4.Having looked at the preliminary objection and submissions made by the parties, I opine that the single issue that comes up for determination is whether the petition is time barred. This goes to the jurisdiction of the court.
5.What constitutes a Preliminary Objection is set out in the case of Mukisa Biscuit Manufacturing Co. Ltd v West End Distributors Ltd  EA 696, where it was held that:
6.The Preliminary Objection goes to the root of this court’s jurisdiction to determine this suit. Should the court find that the suit is time barred as claimed, this court will not have jurisdiction to handle the matter. Jurisdiction is everything and where a court finds that it does not have jurisdiction, it must down its tools. This was stated in the classic case of The Owners of the Motor Vessel “Lillian S” v Caltex Oil (Kenya) Ltd  KLR 1. Where Nyarangi J.A. held as follows:
10.In this instant, the Petitioner is seeking judgment against the Respondents jointly and severally for orders that;i)A declaration that the petitioner’s rights have been violated and abused in the circumstance.ii)An order that the restriction placed on 22.10.90 or any other date on L.R. No. Bukhayo/mundika/144 be and is hereby lifted.iii)An order that L.R. No. Bukhayo/mundika/144 of land be subdivided into two (gazetted 0.2ha for the government and 8.0ha for the petitioner) and transfer of the same be effected.iv)In the alternative to the above, an order that the petitioner be paid by the Respondents Kshs.60,000,000/= in compensation.v)Any other reliefs that this court may deem fit.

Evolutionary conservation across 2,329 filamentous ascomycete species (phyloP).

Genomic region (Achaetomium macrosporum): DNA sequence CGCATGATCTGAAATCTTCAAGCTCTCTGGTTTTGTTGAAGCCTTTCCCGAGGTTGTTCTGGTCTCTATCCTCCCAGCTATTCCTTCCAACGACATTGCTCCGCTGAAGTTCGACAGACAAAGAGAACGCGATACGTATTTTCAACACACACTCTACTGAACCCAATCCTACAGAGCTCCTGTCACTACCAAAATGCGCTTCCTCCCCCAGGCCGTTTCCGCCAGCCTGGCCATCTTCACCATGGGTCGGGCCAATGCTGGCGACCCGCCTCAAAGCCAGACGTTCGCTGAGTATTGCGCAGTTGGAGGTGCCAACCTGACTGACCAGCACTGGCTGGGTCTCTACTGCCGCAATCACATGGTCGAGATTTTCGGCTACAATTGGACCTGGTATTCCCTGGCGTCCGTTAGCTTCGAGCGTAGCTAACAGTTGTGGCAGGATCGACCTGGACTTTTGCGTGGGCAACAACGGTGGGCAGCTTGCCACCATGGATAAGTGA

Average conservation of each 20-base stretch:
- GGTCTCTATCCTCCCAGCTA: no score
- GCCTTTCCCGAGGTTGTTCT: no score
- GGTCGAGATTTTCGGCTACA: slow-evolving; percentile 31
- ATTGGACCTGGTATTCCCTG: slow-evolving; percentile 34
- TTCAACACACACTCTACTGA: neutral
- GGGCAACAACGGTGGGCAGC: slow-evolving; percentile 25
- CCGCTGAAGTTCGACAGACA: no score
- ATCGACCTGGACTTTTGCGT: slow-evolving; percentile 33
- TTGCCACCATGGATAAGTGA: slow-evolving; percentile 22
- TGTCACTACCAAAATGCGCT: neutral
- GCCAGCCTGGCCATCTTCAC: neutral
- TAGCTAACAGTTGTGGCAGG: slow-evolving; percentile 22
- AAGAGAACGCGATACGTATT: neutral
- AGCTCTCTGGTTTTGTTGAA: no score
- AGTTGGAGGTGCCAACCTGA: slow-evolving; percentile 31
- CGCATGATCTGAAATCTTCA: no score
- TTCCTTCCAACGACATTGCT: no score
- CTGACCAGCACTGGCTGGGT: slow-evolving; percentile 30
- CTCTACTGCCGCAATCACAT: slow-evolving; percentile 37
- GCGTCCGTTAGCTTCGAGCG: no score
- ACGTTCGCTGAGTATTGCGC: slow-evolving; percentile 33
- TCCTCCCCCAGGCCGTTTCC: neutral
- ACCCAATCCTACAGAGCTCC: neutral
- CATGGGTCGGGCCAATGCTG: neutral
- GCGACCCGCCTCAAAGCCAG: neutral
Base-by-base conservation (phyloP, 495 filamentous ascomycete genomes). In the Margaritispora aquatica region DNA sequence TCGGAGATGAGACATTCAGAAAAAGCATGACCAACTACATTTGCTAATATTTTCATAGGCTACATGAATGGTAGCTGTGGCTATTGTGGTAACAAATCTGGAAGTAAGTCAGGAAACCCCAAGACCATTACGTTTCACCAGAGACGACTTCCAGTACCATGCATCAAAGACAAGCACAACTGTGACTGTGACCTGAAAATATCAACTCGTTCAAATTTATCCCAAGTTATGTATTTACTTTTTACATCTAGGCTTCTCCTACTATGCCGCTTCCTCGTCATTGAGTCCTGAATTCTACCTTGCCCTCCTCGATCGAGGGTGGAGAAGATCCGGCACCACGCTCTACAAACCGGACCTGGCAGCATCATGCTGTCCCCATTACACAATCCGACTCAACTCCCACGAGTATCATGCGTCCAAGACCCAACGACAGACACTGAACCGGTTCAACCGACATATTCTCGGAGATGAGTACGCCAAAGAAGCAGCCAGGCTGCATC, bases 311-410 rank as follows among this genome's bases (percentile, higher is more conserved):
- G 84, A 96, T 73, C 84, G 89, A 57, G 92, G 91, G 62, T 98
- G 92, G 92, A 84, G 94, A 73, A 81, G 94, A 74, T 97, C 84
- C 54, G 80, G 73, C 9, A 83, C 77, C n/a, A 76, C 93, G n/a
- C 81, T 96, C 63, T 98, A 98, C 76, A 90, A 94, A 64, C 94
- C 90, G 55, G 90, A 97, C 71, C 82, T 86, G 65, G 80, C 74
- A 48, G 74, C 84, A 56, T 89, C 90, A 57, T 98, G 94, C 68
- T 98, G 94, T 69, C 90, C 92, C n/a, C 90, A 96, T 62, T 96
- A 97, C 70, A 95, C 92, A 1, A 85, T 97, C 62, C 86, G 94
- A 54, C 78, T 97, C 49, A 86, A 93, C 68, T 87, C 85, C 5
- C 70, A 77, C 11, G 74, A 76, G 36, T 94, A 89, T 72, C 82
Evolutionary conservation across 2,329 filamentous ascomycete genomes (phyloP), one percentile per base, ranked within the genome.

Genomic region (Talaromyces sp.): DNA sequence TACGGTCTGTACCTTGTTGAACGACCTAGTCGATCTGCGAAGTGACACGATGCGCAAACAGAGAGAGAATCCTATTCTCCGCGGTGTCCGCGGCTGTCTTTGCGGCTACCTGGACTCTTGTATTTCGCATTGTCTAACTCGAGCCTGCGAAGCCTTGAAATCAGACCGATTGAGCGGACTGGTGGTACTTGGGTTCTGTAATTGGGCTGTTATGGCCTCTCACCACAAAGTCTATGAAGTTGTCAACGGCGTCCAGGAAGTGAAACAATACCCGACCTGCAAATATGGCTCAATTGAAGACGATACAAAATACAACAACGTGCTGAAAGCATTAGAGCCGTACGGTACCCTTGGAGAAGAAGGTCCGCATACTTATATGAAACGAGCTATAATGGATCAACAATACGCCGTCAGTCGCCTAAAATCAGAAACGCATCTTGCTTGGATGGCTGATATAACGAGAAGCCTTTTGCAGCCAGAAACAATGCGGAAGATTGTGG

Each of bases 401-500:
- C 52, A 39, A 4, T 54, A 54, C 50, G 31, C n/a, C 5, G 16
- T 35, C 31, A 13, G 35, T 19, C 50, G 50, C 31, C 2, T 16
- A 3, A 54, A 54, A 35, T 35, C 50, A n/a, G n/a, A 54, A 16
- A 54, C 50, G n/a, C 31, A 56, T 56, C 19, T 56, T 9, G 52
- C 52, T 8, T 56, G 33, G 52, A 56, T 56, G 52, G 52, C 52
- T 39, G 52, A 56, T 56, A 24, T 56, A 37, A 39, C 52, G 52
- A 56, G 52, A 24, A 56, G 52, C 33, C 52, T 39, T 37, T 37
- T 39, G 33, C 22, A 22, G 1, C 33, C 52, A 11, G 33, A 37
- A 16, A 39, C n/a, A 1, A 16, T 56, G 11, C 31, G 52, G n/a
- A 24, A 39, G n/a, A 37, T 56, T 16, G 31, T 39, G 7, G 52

11.A brief overview from the pleadings is that the government compulsorily acquired 0.2ha of L.R. No. Bukhayo /mundika / 144 which land was registered in the name of Wanzala Mugoya-deceased. Consequent to the acquisition, a restriction was placed against the whole parcel by the government claiming purchaser’s interest. The restriction placed on the suit title is still subsisting to-date which in my opinion makes the cause of action to be continuous and in tandem with prayer (2) of the Petition. Secondly, the Petitioner is asking the court to determine if the Respondents are entitled to the entire suit parcel or a portion thereof which question had not been raised earlier to have the time running taking cognisance that there has been no change of name in the register of title conferring the entire land to the government.
12.Whether or not the registration of the restriction has violated the rights of the Petitioner in the manner pleaded is consequent to determination of prayer (2) seeking removal of the restriction. It is therefore not an open and closed case like in contracts or tort where when time begins to run is directed at a particular date. On the basis of the reasons I have provided, I hold that the preliminary objection is prematurely raised. It is ordered struck out with a rider that the Respondents are still at liberty to pursue the issue of time bar as part of their defence during the hearing of the petition.
13.Costs abide the winner of the suit.